A multidisciplinary care team at Mediclinic Constantiaberg is pioneering advanced Deep Brain Stimulation (DBS) techniques, using an approach to awake brain surgery that achieves outstanding patient outcomes.

What sets apart the DBS programme at Mediclinic Constantiaberg is its multidisciplinary approach, involving neurologists, neurosurgeons, psychiatrists, neuropsychologists, and anaesthetists. Each specialist plays a crucial role in ensuring the best possible outcomes for patients undergoing awake brain surgery.

The team outlook is essential to its success, allowing the doctors to offer a comprehensive service. This ensures careful evaluation of each patient, reducing the risks and improving surgical outcomes. A high level of coordination is vital in neurological surgery, in which precision is critical to successful patient outcomes.

How does awake brain surgery work?

The DBS technique involves placing electrodes in specific areas of the brain to help alleviate movement disorders, such as Parkinson's disease. “The procedure starts with shaving the patient’s head and making small incisions in the scalp,” explains Dr Corlize Steyn, a neurosurgeon at Mediclinic Constantiaberg. “We drill a tiny hole in the skull to insert micro-electrodes, which guide us to the target area in the brain. This is done with the patient either asleep or awake, depending on the approach.”

A combination of MRI and CT scans provides neuro-navigation, allowing for precise placement of the electrodes. Accuracy is crucial in this type of brain surgery. “Literally, a millimetre can make a significant difference in the outcome,” Dr Steyn emphasises. The micro-electrodes are monitored closely, and adjustments made based on real-time feedback to maximise benefits and minimise side-effects.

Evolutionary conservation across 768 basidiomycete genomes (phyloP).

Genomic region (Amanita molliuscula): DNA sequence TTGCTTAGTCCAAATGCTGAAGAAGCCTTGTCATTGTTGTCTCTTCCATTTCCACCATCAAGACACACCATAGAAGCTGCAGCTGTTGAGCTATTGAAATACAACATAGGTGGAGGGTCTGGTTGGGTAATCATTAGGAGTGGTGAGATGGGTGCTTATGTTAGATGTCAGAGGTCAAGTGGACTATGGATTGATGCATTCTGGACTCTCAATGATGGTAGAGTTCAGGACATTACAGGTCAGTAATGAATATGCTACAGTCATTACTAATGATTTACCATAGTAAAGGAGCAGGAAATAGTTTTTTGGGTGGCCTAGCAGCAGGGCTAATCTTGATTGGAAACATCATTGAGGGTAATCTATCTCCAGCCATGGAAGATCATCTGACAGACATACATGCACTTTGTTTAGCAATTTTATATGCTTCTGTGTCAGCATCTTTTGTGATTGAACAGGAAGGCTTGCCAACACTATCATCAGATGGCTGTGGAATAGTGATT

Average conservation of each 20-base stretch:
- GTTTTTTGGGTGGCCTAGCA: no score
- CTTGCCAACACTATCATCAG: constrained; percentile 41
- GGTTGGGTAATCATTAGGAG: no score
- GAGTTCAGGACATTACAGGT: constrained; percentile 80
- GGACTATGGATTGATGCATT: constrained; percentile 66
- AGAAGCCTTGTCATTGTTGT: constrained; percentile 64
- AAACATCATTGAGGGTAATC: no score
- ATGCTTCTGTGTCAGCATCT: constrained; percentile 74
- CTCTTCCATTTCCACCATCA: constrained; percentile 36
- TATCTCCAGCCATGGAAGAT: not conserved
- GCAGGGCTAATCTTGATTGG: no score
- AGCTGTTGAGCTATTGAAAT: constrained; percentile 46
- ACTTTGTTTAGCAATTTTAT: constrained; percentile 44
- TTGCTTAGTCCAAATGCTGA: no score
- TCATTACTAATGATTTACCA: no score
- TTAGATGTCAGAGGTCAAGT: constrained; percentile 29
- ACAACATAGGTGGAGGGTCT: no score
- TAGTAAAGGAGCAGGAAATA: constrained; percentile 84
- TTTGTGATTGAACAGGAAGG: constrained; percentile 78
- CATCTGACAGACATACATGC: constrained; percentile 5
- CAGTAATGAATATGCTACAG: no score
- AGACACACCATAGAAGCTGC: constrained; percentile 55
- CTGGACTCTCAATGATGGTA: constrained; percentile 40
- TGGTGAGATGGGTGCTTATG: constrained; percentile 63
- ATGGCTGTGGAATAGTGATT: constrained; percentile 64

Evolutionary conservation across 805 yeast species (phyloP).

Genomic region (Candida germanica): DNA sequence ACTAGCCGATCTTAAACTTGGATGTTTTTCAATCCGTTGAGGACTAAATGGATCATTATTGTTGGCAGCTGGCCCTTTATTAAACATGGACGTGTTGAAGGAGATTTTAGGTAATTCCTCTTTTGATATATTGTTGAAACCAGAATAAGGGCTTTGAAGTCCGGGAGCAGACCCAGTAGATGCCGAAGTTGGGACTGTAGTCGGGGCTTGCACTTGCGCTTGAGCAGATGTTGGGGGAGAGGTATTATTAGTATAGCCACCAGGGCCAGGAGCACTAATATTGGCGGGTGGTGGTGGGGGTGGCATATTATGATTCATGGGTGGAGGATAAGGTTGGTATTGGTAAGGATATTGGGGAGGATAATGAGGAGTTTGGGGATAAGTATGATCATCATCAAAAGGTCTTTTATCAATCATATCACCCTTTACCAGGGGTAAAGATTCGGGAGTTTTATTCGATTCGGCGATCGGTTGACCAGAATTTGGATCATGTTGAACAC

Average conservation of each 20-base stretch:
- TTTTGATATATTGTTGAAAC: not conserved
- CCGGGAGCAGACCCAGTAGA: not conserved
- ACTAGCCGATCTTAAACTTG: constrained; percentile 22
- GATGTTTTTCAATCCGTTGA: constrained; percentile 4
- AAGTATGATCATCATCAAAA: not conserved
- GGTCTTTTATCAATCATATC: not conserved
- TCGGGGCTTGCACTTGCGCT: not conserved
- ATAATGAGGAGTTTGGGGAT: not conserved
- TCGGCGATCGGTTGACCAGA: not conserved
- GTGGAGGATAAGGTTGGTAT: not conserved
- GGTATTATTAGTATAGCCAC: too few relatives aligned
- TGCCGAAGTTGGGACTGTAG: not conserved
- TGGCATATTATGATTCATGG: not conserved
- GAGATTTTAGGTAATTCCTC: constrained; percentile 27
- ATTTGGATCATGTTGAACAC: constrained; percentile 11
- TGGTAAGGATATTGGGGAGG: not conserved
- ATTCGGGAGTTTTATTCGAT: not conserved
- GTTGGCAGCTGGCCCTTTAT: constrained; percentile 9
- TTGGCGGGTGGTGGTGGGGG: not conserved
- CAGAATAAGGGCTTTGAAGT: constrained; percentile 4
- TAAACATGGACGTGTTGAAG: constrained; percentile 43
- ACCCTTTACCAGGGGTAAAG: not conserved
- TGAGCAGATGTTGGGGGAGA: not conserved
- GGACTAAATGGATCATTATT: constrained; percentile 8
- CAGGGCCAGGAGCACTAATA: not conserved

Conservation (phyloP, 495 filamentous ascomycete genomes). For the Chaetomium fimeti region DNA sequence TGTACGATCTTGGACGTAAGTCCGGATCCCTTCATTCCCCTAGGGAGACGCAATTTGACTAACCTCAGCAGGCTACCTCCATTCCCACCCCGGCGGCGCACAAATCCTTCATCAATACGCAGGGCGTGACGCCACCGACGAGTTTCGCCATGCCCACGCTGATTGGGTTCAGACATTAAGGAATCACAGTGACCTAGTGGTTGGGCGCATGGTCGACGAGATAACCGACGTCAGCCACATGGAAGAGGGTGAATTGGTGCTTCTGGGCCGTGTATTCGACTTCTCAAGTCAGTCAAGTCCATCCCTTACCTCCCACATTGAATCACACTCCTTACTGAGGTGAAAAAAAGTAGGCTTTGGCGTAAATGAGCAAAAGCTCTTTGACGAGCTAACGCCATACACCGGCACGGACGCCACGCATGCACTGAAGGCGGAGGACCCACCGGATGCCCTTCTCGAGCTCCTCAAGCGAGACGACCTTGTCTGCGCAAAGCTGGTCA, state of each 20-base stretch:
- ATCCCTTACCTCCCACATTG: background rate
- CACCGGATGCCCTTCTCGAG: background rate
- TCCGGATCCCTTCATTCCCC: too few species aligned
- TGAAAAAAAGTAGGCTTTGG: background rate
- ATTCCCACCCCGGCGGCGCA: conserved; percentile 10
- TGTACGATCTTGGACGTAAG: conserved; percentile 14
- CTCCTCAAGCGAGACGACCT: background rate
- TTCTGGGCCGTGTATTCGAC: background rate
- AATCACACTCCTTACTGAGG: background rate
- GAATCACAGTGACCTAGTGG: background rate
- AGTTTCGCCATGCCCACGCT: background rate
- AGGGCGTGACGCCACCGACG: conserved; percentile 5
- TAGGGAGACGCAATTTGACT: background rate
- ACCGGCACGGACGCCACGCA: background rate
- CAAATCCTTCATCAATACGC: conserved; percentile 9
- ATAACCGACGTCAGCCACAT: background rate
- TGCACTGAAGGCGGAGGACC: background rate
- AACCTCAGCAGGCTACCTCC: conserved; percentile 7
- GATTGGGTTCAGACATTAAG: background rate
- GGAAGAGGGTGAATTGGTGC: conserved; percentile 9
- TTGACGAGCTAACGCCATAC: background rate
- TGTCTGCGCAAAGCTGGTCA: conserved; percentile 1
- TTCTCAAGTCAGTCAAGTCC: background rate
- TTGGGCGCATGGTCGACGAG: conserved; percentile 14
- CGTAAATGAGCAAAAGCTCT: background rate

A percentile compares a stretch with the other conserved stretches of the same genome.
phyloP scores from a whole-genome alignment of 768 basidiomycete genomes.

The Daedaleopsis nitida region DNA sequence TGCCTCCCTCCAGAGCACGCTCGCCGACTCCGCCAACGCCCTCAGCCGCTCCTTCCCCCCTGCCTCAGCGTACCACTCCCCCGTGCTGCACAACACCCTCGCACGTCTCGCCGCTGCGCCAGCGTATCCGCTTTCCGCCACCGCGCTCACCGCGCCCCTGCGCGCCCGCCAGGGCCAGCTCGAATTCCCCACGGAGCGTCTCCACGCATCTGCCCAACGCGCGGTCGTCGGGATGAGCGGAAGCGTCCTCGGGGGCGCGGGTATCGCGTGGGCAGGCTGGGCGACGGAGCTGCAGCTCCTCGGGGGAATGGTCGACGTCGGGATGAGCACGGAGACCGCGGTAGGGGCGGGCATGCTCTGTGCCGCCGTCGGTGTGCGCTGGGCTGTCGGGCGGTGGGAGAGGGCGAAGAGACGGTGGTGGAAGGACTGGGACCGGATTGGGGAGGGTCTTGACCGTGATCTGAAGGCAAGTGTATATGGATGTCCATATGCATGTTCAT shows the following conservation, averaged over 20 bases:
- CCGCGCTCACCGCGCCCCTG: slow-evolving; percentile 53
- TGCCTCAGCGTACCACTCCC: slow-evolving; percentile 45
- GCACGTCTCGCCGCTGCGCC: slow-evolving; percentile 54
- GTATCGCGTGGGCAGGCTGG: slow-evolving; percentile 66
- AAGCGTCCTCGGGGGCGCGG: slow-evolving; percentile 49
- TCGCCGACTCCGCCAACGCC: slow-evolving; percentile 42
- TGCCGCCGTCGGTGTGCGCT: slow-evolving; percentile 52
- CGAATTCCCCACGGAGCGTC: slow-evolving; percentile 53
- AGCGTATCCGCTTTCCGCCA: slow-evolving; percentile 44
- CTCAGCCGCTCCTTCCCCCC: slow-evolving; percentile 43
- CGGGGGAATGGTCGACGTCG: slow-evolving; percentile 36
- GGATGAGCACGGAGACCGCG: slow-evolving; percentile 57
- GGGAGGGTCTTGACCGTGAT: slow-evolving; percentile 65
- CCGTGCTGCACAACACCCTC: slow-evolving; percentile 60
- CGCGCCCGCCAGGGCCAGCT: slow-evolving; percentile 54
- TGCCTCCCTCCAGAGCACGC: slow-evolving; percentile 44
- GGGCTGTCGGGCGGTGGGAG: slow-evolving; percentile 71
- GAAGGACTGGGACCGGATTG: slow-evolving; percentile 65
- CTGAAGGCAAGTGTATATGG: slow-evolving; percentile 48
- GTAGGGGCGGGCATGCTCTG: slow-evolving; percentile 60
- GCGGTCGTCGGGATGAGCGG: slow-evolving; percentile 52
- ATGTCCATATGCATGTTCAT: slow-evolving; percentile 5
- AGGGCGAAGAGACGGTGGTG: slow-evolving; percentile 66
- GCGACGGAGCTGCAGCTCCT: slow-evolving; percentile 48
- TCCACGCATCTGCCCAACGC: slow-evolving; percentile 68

Benefits of neurological surgery for Parkinson’s disease

The team at Mediclinic Constantiaberg is the first in the country to use directional leads in DBS that allow them to steer the electrical stimulation in specific directions for more accurate symptom control. “This leads to better outcomes with fewer side-effects,” says Dr Steyn.

DBS is a technically complex form of neurological surgery, requiring meticulous planning and execution, and the results can be life changing. “The surgery usually takes about six hours, as it involves numerous tasks,” Dr Steyn explains. “But the benefits are noticeable immediately after the surgery is complete. The goal is to reduce excess movement and improve the patient's quality of life by modulating the neural pathways responsible for symptoms like tremors and rigidity.”

“One of the main benefits of DBS is that it significantly reduces the need for medication for Parkinson's patients, making their treatment more stable and manageable,” adds Dr Louis Vlok, a neurologist at Mediclinic Constantiaberg.

If you or a loved one have a movement disorder and are interested in DBS, the care team at Mediclinic Constantiaberg encourages you to reach out early for an assessment. Dr Vlok advises that it’s best to schedule a consultation earlier rather than later. “If we can assess a patient’s eligibility and monitor their progress, we will know if they’re suitable candidates, and can improve their quality of life as soon as possible.”

“We're here to guide you through the journey,” assures Dr Vlok, “from preoperative evaluations to postoperative care, and ongoing support.”